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overview of city & national transport services
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Information on transport in Dublin is listed under

Additionally, for information on state run city & national transport services, please see

Traffic, Parking & Clamping
Traffic in Dublin has become exceptionally congested in recent years as the population of the city has grown to almost one third of the nation's population. Gridlock is commonplace and despite a number of initiaitives to comabt the problem, little real benefit has been seen. If travelling to Dublin, avoid using a car in the city centre if at all possible, or be prepared for a frustrating wait. Traffic is particularly bad around the centre from 8 to 10am and from 3 to 7pm, but for some areas, the gridlock remains all day. Consider using the DART system and parking your car on the outskirts of the city of you are visiting for a short time. Or hop on a bus. A small bit of advance planning can make a big difference to your trip.

On-street parking in Dublin is mostly covered by pay and display meters on the streets with various prices depending on the zone. Maximum parking time is 3 hours and pay times are usually 7am - 7pm Monday to Saturday, 2pm to 6pm Sunday (city centre only). After 8pm you may pay for up to 3 hours parking for the following morning. ALWAYS take care to carefully read the time zone information that is displayed on the roadsigns - Dublin City Council operates a clamping penalty system whereby teams of traffic wardens regularly survey the streets for vehicles illegally parked or parked beyond their metered time. It is costly to have a clamp removed. In some case, the car itself will be removed incurring an even larger fine and considerable inconvenience. Of course all this can be avoided by parking within the law. Informaiton on clamping and fees is available on the Dublin City Council site traffic section (www.dublincity.ie/traffic/).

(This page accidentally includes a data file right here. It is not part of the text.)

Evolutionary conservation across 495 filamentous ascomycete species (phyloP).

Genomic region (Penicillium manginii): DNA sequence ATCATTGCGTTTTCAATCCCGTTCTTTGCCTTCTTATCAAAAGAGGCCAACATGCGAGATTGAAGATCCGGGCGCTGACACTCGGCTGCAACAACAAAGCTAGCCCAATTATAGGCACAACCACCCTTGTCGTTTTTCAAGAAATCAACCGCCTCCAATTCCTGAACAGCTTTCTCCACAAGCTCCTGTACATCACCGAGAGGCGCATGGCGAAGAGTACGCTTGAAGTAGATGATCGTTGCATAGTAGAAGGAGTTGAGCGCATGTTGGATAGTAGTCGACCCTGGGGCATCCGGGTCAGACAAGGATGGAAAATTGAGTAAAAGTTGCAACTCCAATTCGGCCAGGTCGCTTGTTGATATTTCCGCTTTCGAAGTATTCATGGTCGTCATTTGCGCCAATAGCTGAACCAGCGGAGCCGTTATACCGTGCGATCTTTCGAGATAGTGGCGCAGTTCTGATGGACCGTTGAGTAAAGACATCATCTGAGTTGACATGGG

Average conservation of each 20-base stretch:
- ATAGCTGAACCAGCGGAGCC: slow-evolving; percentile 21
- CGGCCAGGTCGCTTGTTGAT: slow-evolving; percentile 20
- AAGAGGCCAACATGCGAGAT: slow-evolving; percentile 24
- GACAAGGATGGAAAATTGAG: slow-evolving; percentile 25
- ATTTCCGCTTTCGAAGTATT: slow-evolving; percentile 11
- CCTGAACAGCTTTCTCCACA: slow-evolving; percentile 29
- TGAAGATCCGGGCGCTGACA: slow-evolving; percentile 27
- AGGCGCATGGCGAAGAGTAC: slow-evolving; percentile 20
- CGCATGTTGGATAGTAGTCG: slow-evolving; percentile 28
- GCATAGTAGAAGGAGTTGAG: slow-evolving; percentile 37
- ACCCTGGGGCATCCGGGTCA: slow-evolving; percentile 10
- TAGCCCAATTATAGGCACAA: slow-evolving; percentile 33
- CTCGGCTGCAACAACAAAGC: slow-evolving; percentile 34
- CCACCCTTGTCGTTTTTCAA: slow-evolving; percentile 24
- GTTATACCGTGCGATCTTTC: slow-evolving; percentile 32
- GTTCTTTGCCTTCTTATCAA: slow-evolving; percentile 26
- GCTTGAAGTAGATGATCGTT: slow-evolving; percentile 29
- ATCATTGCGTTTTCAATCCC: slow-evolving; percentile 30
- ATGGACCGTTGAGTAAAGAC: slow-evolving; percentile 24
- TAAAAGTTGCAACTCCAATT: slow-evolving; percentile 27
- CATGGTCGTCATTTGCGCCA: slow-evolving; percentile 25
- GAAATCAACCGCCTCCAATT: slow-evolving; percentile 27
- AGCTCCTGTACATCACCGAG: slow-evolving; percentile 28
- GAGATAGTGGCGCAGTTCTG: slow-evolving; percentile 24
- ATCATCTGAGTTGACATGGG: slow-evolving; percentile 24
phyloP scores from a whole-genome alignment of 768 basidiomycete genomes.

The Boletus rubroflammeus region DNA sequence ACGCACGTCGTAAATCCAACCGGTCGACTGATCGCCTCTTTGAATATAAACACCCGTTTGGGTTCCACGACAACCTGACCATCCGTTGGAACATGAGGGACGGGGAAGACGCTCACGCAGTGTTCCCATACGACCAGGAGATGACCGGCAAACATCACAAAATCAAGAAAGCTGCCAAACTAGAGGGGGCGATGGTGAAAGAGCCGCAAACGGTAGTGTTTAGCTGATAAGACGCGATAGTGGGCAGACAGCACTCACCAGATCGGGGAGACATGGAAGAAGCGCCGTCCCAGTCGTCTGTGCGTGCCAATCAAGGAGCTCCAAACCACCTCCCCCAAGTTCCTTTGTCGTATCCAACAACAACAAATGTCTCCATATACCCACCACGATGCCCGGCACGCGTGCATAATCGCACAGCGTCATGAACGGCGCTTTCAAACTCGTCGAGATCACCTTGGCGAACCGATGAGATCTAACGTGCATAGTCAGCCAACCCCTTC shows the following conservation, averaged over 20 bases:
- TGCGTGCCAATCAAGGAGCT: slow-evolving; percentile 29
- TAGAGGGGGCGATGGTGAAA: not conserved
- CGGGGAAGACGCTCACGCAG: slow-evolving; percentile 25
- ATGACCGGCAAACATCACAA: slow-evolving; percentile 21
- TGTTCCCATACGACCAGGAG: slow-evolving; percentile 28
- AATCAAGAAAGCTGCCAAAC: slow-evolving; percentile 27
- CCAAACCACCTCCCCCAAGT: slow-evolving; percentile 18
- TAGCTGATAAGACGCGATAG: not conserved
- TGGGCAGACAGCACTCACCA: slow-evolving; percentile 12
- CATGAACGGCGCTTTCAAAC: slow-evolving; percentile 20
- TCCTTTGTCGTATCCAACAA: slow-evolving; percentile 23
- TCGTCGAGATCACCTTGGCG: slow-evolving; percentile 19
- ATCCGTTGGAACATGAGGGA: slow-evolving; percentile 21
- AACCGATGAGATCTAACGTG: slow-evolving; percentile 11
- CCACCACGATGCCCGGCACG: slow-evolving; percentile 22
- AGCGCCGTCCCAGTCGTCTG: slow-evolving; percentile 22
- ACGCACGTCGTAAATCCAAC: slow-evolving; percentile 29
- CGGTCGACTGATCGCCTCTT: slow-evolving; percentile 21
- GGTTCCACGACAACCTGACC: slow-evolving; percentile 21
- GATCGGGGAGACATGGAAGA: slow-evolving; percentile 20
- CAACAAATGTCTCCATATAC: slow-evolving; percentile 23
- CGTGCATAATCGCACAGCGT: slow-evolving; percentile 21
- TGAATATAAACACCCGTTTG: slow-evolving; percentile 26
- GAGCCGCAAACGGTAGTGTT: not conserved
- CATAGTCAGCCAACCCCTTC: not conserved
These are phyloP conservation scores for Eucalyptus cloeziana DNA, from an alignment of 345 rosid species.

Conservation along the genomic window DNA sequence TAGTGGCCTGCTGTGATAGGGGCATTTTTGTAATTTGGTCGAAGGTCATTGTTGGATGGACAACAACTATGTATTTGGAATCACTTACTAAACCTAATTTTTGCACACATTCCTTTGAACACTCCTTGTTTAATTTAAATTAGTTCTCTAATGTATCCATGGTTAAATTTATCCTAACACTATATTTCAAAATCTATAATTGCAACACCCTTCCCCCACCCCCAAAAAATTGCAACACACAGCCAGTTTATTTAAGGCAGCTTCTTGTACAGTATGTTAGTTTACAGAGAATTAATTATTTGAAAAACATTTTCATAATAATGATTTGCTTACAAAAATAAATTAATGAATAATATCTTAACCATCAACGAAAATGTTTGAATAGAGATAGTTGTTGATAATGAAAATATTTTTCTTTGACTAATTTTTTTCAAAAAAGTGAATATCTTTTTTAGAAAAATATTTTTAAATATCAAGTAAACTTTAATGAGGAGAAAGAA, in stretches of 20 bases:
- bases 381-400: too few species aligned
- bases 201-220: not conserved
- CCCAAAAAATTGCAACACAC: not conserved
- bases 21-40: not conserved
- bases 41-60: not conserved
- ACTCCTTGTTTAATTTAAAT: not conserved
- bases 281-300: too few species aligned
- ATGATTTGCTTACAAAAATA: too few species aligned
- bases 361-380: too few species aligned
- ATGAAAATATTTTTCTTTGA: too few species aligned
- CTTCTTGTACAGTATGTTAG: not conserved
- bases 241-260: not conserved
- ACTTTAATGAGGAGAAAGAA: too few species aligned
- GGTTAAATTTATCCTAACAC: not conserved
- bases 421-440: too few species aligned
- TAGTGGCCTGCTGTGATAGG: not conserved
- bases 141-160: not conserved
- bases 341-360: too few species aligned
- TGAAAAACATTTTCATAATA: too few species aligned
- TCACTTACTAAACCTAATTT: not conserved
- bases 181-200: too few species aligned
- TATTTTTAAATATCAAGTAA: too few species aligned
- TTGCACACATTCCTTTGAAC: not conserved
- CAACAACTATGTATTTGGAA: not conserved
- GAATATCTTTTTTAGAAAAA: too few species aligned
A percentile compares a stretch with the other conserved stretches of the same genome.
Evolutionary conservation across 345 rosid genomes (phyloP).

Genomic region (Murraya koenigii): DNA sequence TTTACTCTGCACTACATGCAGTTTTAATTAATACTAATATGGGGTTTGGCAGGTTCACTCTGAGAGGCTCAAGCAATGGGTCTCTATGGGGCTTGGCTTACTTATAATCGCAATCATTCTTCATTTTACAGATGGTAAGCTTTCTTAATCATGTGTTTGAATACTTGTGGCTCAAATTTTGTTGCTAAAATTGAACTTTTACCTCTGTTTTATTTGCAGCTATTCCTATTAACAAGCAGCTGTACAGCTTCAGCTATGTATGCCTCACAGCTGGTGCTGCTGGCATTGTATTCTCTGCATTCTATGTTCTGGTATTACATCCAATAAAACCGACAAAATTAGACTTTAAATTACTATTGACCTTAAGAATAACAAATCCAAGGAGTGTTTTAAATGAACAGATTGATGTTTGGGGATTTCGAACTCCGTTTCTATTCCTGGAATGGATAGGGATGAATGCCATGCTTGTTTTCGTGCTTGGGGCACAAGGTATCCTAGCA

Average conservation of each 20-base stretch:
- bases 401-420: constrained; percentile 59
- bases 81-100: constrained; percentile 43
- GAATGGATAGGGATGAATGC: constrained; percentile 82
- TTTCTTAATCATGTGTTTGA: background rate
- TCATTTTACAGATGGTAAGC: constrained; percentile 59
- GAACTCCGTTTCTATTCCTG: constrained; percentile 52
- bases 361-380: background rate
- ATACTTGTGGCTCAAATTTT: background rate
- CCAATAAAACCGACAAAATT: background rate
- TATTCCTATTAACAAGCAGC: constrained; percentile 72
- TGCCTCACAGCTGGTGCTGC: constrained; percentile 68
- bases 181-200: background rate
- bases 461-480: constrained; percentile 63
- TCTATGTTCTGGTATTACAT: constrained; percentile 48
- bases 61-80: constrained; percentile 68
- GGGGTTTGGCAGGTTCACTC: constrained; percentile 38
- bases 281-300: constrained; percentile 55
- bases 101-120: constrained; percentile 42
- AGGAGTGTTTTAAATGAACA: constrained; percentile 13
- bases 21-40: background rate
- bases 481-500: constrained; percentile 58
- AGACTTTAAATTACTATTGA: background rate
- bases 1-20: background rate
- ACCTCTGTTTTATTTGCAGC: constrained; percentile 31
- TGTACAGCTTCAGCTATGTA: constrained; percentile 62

There are numerous multi-storey car parks (MSCP) around the centre of Dublin and main routes into the city centre display information screens with live feeds indicating the current capacity of spaces in the car parks. City centre parking is costly. MSCPs include Royal Surgeons and Stephens Green Shopping Centre near St Stephens Green (map l52o54), Jury's near Christchurch (map l49o51), Drury Lane and Brown Thomas near Dame Street (map l49o51) and Fleet Street in Temple Bar (map l49o51). Jervis Street, Abbey Street and Parnell Street have MSCPs in the north city centre (map l46o48). More information is available from the Dublin City Council site traffic section (www.dublincity.ie/traffic/).

Taxis & Hackneys
Taxis in Dublin are regulated by the Carriage Office at Garda Headquarters in Dublin Castle, are metered and subject to fixed rates and tarifs. All taxis should display a driver ID and a list of rates and tarifs inside which you are entitled to inspect. Taxi meters should show two figures during travel - the travel cost and the fixed extras cost. Taxis are identified by the yellow taxi roof sign and a small metal plate displaying the taxi licence number which may be mounted inside or outside the taxi. Otherwise, taxis are just ordinary cars or vans - there is no standard for vehicle type or colour such as the black taxi in the UK or the yellow cab in the US. Taxis in Dublin are expensive but are an essential service to supplement a less than complete public transport system.

Note that charges levied vary depending on time of day and location of pick-up. For example, pick up or set down at Dublin airport incurs an extra fixed charge in addition to carriage. If you are unsure, always ask how your bill was arrived at. It is not customary to tip taxi drivers, but often the balance of change or coinage is given if it is not excessive.

Hackney cabs are similar to taxis in that they are licensed, however they cannot be hailed on the street but instead are called out for specific journeys. They are often cheaper but agree the fare beforehand.

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